Find an Athletic Trainer near Dunedin, FL

100+ near you

Find an Athletic Trainer near Dunedin, FL

100+ near you

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Top 10 Athletic Trainers near Dunedin, FL

4.7
from 15 reviews
4.7
(15)
IN HIGH DEMAND
  • 26 hires on Thumbtack
"Darryl is an excellent trainer, he has been training me for about a year and I love the results I'm seeing. He pushes me when I need it but knows when I am at my limit. I highly recommend this trainer."
$50
estimated cost
4.9
from 16 reviews
4.9
(16)
  • 2 years in business
  • 7 hires on Thumbtack
"Alex (Diamond Fitness) has been training me for about the past year. He has worked with me extensively to help get me physically fit and lose weight. Because of Alex’s background and training in his field, he knows exactly which exercises work best for each individual. With his training alone, I have lost 40 pounds and have managed to keep it off because of his program for me. Alex (Diamond Fitness) is not only an excellent trainer and teacher, he is very patient, kind and genuine. He listens to each client and presents a detailed program for the necessary outcome. Alex has always been on time, never cancelled and always presents himself with a smile and willingness to work. I appreciate this kind of commitment from my trainer. I highly recommend Diamond Fitness for your personal training needs. He is the main reason I look forward to working out each week. - Kitty Berkstressor"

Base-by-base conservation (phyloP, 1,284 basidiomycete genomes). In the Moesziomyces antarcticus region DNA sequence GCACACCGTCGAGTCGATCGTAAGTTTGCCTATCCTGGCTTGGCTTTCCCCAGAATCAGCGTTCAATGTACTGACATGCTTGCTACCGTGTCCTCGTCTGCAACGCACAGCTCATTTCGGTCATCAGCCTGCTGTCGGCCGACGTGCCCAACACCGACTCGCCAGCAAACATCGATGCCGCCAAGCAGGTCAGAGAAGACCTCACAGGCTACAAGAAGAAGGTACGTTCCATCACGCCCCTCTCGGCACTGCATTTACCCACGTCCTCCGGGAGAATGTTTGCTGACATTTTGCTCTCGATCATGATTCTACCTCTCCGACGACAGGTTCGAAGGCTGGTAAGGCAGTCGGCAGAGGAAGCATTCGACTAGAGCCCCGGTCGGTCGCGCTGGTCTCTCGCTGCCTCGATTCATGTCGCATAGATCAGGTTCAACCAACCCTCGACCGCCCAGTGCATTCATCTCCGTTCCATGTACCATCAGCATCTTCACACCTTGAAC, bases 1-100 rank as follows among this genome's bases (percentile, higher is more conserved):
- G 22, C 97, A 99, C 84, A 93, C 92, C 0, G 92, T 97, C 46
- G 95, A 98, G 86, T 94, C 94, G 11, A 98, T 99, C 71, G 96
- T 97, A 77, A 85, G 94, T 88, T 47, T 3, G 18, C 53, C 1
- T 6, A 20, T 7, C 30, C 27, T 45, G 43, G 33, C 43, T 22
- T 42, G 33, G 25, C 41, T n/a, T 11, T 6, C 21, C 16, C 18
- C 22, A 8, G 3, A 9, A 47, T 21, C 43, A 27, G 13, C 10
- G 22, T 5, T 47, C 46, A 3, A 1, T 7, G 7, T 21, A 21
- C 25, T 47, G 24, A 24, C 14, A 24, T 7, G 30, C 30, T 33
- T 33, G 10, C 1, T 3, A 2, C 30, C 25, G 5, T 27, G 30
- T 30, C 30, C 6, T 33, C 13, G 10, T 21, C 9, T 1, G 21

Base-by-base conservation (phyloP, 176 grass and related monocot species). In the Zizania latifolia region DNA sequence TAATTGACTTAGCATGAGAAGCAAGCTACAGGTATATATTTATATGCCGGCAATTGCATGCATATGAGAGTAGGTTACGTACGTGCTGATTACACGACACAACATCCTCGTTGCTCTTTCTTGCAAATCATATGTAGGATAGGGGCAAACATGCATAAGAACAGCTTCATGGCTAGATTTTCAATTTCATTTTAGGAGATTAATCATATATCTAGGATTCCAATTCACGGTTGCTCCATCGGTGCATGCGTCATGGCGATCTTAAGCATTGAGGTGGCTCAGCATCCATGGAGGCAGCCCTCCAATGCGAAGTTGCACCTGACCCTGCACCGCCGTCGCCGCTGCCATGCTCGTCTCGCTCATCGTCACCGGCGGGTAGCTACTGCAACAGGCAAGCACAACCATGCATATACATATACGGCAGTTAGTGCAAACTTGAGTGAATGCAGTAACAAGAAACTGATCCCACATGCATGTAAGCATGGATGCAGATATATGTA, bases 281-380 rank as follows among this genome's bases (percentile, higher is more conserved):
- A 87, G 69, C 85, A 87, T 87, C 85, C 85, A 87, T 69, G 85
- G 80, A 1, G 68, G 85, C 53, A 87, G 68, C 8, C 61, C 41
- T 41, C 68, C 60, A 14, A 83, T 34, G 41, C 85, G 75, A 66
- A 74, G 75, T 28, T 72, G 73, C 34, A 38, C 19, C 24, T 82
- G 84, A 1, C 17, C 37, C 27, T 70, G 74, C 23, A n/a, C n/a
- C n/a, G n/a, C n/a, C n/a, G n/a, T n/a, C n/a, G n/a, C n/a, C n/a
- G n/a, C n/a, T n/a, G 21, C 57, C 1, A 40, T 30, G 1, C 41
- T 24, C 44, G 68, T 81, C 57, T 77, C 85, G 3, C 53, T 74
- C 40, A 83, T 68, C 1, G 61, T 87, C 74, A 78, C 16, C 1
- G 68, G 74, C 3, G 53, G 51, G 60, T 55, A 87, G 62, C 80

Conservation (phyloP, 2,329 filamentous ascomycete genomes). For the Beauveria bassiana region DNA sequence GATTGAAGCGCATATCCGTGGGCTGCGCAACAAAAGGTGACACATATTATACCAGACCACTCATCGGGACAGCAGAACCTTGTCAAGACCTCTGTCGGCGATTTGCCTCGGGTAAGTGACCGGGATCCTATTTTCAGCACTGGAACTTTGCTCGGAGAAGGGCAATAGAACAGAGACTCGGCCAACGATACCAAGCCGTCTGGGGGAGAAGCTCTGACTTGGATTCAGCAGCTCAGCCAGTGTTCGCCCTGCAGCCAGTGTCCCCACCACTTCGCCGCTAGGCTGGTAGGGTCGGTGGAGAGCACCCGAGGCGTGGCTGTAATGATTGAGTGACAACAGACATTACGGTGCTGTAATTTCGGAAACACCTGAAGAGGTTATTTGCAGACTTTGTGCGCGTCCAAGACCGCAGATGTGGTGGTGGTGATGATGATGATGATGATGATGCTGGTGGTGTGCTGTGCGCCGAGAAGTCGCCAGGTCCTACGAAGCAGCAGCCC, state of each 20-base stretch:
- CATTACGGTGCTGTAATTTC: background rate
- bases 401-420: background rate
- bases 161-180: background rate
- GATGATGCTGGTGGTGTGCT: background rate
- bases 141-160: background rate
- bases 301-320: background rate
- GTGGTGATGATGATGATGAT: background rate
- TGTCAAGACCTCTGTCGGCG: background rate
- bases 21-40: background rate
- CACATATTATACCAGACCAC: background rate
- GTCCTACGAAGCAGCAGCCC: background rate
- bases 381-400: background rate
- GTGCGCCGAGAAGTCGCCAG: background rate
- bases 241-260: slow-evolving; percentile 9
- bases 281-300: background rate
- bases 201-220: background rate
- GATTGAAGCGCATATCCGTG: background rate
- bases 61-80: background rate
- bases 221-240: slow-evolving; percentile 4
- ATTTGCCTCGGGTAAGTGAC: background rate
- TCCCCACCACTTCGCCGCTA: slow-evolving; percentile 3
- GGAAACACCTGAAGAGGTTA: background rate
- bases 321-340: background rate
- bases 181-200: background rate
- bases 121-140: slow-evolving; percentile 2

$50
estimated cost
5.0
from 4 reviews
5.0
(4)
IN HIGH DEMAND
  • 15 years in business
  • 11 hires on Thumbtack
"she is wonderful, feel relieved from thinking about my son. she does lots of work on him, same way he get entertained while reading and he knows where he is wrong.Happy to get such a wonderful teacher."
$30
estimated cost
5.0
from 10 reviews
5.0
(10)
GREAT VALUE
  • 12 years in business
  • 12 hires on Thumbtack
"Jesse is very knowledgeable as well as an outstanding training. He has been able to motivate me to do way more than I ever thought I could. "
$50
estimated cost
5.0
from 2 reviews
5.0
(2)
  • 18 years in business
  • 2 hires on Thumbtack
"I have had many personal trainers. She is the best!! Thanks Rhonda"
$40
estimated cost
Top Pro
5.0
from 11 reviews
5.0
(11)
  • 11 years in business